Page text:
Beach laws: You could be ‘fined £1,000’ for collecting shells – 6 laws to know this summer

The official start of summer in the UK is just weeks away, with the summer solstice on June 21. As the temperatures heat up, Britons are set to flock back to coastal regions. However, there are some laws to know about before heading to the seaside.

Can I collect pebbles and shells?

Sea glass, pebbles, stones and shells are all popular trinkets to take home from a trip to the beach. However, according to the Coastal Protection Act 1949, this seaside tradition is actually illegal.

Experts from BPP University Law School explained: “Under the Coastal Protection Act 1949, it is actually illegal to take any kind of natural materials from public beaches and could see you fined up to £1,000 if you are caught.”

According to ITV News, in 2018 one tourist was forced to drive hundreds of miles to return pebbles after taking them from a pebble beach in Crackington Haven, Cornwall.

The visitor took a bag of stones as a souvenir, resulting in officials from St Gennys Parish Council “hunting down the naive visitor to his home” and “informing him if the stones were not returned, then a £1,000 fine would be imposed”.

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Can I walk my dog on the beach?

Dogs love running about on the beach just as much as humans. However, some beaches ban four-legged friends from joining the sun once the peak summer season arrives.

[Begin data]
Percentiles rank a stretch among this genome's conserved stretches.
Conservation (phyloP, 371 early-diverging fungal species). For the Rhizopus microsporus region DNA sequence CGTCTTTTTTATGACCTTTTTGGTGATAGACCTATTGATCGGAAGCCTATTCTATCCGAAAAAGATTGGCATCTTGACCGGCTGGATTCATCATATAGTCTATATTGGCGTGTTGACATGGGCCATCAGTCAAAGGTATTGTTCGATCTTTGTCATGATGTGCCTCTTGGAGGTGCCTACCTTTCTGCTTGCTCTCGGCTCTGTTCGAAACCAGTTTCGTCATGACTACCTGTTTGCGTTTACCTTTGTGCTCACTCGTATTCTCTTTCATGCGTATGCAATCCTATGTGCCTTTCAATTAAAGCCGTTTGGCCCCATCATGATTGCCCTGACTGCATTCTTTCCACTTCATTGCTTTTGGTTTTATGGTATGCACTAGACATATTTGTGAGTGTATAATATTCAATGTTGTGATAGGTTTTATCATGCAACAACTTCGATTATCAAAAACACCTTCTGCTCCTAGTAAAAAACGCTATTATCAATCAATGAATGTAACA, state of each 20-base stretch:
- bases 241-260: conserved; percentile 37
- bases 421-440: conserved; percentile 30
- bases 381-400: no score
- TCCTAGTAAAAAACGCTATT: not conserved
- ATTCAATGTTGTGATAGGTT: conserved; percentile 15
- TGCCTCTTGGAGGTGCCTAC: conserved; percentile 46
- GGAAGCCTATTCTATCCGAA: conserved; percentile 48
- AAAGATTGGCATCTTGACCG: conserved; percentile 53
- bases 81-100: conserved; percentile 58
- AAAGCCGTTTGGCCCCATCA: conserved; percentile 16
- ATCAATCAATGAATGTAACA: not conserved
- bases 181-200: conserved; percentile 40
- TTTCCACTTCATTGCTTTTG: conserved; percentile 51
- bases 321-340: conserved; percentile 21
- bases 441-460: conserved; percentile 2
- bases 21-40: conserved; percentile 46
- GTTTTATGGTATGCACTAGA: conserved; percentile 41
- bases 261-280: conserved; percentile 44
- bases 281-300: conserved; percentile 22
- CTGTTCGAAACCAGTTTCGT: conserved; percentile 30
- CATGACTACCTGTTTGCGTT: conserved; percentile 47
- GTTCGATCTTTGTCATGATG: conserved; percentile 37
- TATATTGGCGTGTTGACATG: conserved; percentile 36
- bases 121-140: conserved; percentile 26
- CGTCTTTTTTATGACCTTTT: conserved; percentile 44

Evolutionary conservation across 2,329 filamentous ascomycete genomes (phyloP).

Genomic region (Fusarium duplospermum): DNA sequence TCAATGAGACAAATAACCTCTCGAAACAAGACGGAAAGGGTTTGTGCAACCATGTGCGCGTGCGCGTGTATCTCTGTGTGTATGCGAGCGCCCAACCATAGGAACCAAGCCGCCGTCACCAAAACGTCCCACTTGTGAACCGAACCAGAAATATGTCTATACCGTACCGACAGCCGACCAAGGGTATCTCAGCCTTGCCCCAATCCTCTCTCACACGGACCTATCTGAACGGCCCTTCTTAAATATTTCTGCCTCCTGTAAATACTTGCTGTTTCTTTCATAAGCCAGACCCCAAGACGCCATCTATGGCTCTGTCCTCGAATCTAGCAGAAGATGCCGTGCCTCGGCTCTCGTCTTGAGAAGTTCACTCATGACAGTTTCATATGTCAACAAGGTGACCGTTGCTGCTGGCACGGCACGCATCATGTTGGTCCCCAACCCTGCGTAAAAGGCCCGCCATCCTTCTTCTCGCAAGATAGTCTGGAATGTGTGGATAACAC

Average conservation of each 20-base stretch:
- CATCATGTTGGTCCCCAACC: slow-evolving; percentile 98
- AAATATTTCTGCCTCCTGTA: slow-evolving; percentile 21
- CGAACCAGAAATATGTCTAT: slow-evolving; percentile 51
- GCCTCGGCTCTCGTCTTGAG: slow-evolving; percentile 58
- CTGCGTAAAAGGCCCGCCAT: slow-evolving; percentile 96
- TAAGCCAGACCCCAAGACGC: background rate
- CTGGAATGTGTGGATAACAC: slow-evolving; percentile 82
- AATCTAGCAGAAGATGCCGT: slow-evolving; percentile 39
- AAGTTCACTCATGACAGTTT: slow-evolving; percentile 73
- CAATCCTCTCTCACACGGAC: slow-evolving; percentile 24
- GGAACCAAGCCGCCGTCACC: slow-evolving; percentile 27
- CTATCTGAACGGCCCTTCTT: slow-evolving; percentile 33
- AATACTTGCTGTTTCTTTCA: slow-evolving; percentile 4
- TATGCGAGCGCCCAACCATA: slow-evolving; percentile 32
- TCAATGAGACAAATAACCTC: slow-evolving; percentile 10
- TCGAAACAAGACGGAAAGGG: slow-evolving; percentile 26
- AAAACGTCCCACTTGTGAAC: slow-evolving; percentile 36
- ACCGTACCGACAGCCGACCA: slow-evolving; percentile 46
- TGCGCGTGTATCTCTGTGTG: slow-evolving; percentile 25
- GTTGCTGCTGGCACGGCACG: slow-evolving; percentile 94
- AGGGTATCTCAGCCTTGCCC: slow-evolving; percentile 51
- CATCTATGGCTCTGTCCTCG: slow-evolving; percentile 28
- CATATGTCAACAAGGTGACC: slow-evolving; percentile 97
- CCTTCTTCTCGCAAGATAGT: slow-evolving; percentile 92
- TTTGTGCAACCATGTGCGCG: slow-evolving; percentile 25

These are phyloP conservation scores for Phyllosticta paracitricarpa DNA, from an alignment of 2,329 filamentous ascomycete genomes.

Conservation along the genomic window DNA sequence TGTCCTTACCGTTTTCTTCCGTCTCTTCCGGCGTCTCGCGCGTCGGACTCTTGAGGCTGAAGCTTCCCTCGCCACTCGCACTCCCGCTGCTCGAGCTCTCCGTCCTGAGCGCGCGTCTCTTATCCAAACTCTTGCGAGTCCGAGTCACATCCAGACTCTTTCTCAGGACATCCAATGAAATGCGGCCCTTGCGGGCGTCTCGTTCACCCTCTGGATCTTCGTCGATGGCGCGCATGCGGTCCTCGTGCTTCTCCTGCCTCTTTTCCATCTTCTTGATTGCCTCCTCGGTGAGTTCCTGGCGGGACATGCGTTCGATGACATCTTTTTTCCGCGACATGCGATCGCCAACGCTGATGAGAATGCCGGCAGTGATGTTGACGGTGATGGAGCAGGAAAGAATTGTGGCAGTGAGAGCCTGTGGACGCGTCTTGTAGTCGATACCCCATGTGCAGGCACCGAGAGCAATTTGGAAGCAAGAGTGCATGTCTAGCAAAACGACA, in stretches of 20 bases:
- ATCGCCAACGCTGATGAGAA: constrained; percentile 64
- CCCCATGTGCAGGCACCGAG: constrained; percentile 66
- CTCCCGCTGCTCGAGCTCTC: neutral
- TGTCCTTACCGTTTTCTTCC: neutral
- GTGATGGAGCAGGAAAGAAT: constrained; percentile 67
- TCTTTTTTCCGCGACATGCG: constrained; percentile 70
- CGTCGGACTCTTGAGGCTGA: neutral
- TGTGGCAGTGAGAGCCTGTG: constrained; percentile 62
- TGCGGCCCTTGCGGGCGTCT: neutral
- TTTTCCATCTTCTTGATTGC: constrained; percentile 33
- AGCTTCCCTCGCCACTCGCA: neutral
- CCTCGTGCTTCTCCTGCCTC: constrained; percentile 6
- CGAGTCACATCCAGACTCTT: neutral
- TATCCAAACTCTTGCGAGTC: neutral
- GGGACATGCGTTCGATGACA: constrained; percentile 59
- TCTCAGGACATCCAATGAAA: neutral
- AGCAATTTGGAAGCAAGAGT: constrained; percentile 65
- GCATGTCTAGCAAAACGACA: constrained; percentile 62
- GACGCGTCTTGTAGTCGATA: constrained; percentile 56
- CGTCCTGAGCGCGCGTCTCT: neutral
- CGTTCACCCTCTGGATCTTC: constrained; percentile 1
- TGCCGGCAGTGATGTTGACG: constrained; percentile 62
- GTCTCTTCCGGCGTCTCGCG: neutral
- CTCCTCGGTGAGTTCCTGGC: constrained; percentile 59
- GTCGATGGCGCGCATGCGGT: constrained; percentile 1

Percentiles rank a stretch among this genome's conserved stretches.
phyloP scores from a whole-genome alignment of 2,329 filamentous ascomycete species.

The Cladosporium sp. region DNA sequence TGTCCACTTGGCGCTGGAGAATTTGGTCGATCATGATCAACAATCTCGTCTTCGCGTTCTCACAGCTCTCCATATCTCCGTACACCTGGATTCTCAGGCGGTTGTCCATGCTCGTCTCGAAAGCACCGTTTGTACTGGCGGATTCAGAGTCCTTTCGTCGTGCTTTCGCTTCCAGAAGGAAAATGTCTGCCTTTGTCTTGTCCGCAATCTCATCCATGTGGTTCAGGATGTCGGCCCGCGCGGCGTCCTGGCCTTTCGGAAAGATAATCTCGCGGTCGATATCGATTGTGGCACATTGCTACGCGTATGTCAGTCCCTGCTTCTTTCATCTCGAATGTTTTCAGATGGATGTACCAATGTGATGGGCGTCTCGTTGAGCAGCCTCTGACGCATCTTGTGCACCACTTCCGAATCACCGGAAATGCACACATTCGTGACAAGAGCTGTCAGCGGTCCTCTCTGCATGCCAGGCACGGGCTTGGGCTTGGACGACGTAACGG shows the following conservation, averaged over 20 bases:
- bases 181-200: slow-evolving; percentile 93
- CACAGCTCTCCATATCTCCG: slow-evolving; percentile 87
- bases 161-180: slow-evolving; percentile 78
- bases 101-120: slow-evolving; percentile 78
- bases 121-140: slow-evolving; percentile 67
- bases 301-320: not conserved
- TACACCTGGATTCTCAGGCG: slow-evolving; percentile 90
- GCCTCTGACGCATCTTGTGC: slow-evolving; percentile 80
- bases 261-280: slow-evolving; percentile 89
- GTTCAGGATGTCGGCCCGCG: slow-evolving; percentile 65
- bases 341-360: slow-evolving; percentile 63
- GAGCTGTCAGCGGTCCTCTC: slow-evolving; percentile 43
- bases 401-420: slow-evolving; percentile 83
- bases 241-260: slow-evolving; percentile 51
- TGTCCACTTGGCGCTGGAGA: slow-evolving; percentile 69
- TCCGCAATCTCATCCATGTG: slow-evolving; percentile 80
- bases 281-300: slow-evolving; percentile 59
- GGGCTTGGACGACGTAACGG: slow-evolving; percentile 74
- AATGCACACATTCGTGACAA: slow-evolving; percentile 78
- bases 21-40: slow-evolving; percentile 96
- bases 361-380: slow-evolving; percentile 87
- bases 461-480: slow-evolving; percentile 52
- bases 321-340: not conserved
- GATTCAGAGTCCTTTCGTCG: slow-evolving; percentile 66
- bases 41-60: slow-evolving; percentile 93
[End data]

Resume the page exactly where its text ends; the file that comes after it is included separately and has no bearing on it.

The BPP University Law School expert said: “During the summer months, as beaches get busier, a lot of councils around the UK impose restrictions on allowing dogs on their beaches under the Public Spaces Protection Order.

“Owners who are caught breaking the rules imposed by their local authorities could run the risk of being fined £100, so it’s always best to check before heading to the seaside.”

Can I have a barbecue on the beach?

A barbecue is a summer tradition come rain or shine in the UK, but firing up the grill oceanside could land you in a spot of bother.

The legal expert explained: “While it is perfectly legal to have BBQs on some beaches, a lot of local councils are now implementing their own rules that mean you cannot use disposable BBQs, in order to protect wildlife and reduce littering.

“Having a single-use disposable BBQ on some beaches where they are not allowed could see you being given a £100 fine and it being confiscated.”

Can I camp on the beach?

Camping saw a boom in the UK during the coronavirus pandemic, and what better place to wake up than alongside glorious vistas of the rolling tide?

Unfortunately, wild camping in the UK is illegal, and that includes on beaches.

Campers in the UK should only camp in designated areas.

The legal expert said: “Though it may seem like a harmless bit of fun, camping on beaches is actually illegal in most areas of the UK in order to reduce the amount of anti-social behaviour taking place.

“Beach staff will often patrol these areas hourly, and campers who refuse to move could see fines of up to £1000 or even face prosecution in court.”

Are there laws on private beaches?

Most beaches in the UK are open to the public, but there are a few that could catch you out.

If you stumble upon a sandy haven that looks surprisingly barren, make sure to double-check it is not private land before setting up camp for the day.

BPP University Law School said: “If you are found trespassing on a private beach without permission, you run the risk of being fined, and may even face legal consequences or prosecution if the offence is committed repeatedly.”


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